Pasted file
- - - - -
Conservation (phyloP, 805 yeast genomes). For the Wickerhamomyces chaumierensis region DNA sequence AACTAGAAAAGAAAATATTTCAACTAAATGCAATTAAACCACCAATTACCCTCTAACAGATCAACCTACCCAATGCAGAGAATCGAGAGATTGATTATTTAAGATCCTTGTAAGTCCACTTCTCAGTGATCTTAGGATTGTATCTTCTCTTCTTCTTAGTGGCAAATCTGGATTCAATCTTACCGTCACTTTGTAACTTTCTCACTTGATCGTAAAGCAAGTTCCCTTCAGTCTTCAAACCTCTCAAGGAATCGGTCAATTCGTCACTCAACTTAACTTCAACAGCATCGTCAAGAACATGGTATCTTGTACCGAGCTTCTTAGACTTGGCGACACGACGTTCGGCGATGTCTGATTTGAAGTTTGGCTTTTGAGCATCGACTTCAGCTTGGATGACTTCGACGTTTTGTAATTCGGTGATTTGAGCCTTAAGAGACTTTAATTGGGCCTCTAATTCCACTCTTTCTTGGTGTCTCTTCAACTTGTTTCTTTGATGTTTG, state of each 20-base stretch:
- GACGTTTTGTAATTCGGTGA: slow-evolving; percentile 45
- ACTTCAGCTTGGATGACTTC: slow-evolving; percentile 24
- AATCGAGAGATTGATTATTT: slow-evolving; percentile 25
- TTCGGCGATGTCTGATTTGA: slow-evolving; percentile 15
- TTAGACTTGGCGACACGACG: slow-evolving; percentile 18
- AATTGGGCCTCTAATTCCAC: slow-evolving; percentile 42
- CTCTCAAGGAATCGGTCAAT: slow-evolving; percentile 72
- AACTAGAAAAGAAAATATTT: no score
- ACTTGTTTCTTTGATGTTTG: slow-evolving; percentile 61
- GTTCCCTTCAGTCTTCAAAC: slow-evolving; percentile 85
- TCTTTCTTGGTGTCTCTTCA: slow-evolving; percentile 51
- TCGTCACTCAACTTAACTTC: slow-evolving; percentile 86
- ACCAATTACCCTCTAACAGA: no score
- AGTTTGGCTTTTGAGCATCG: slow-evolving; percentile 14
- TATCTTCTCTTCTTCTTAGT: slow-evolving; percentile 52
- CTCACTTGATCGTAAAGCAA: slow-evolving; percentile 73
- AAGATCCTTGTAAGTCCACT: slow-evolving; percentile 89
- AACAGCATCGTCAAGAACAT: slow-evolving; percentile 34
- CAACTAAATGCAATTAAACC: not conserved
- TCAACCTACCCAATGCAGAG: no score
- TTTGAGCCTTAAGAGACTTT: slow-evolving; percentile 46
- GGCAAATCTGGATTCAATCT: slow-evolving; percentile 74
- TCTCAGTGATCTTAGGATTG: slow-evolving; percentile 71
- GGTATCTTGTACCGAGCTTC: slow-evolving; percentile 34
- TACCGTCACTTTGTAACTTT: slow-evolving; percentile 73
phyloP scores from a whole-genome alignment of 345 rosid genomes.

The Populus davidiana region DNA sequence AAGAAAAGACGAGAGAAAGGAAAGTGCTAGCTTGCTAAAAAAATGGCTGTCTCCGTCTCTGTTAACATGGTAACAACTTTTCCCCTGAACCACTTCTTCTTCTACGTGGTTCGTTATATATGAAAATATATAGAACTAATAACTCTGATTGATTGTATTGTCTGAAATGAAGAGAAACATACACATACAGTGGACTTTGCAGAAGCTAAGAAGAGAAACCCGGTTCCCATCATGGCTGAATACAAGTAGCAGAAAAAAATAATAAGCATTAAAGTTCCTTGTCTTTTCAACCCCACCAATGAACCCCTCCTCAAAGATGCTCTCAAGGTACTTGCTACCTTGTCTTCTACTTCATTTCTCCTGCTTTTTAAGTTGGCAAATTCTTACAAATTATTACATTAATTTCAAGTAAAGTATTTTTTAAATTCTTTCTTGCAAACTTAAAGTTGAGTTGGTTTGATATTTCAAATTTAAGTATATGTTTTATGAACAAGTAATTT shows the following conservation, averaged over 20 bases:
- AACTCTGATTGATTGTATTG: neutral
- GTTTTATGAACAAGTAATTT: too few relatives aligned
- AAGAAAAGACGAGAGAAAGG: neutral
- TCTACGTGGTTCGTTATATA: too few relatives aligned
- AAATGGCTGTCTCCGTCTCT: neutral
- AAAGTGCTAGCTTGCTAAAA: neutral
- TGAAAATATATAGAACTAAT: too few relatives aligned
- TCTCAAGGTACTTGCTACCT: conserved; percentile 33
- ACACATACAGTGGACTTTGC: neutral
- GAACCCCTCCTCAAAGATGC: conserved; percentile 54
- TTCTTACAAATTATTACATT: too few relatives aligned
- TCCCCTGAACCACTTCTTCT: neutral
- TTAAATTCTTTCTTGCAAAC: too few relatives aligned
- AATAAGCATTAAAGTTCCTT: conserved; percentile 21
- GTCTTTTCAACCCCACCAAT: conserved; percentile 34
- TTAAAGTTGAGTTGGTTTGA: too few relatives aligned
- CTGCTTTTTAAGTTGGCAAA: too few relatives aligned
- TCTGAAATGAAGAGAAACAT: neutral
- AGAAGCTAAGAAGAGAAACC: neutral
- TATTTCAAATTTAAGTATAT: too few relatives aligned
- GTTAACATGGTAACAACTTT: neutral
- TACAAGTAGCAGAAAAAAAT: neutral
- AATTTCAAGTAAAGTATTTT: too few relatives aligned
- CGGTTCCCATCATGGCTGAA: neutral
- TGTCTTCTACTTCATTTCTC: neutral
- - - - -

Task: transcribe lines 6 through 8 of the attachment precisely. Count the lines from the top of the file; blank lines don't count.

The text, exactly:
- TTAGACTTGGCGACACGACG: slow-evolving; percentile 18
- AATTGGGCCTCTAATTCCAC: slow-evolving; percentile 42
- CTCTCAAGGAATCGGTCAAT: slow-evolving; percentile 72